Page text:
ABC loses bid for appeal of verdict in recycling machine story
IOWA–In late April, the U.S. Supreme Court declined to hear an appeal of a $1 million libel award against ABC.
ABC argued that the decision of the U.S. Court of Appeals in St. Louis (8th Cir.) should be overturned due to application of the incorrect legal standard which resulted in a verdict against ABC. ABC had contended that the party the story focused on, Lundell Manufacturing Co., was a public figure drawn into a public conflict, but the court instead ruled that the corporation was a private figure plaintiff who did not voluntarily choose to become involved in the controversy.
The early July 1992 story on ABC’s “World News Tonight with Peter Jennings” reported that the manufacturing company based in Cherokee, Iowa, had produced a machine designed to recycle garbage, but instead, produced more.
The story, part of ABC’s “Anger in America” reports, highlighted Americans who were upset with how their tax money was being spent. The segment focused on a recycling machine in Berrien County, Georgia which was bought with revenue bonds. The ABC report included interviews with county taxpayers who claimed that the machine made more garbage than it disposed of since it produced fuel pellets and compost, which the county had a hard time selling. The segment concluded that the machine “does not work.”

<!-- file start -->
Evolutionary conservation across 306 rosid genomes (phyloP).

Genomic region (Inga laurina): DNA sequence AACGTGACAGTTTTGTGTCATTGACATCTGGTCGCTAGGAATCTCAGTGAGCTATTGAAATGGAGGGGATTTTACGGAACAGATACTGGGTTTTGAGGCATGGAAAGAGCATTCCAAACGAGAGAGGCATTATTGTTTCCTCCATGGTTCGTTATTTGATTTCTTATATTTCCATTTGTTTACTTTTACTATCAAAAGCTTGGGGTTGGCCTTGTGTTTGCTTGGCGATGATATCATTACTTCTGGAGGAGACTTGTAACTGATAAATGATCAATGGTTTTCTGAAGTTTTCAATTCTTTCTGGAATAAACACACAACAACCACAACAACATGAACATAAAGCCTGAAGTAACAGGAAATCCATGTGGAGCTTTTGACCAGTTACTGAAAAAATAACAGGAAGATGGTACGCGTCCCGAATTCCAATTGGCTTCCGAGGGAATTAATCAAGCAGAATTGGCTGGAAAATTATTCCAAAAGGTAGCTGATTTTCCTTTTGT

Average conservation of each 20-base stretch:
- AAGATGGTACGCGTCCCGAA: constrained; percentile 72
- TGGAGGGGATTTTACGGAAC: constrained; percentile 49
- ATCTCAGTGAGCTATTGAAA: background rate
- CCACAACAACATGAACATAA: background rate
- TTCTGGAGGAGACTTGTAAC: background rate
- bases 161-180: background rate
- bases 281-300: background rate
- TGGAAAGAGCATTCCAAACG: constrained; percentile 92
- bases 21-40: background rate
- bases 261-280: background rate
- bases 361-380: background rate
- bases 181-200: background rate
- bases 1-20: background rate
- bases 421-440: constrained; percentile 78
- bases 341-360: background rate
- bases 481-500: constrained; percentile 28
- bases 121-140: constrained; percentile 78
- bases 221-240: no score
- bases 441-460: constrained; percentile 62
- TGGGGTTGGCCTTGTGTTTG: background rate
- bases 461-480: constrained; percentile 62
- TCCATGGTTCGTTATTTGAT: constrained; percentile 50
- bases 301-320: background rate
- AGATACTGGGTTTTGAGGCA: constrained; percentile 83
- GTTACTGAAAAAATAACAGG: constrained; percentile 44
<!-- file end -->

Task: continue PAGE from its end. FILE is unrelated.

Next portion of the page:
Lundell sued ABC in the federal District Court in Sioux City in early August 1992 arguing that the report falsely charged that its machine was not productive, that there were no buyers for the fuel pellets, and that the county residents were forced to transfer their trash to another landfill due to overcrowding. ABC insisted its conclusion was valid and based on the fact that the machine did not do what it set out to accomplish, which was to reduce the quantity of the county’s garbage.
The jury found the ABC story libelous and awarded $900,000 in damages for injury to Lundell’s reputation and $158,000 in damages for lost profits. However, the trial judge set aside the damage awards, finding that the ABC report was “substantially true.”
In early April 1996, Lundell appealed. The court reversed the trial judge’s decision to set aside the award, ruling that the statement, “[T]his garbage recycling machine . . . does not work” could be understood to allege that the machine was inoperable. (Lundell Manufacturing Company v. American Broadcasting Companies, Inc.; Media Counsel: Floyd Abrams, New York)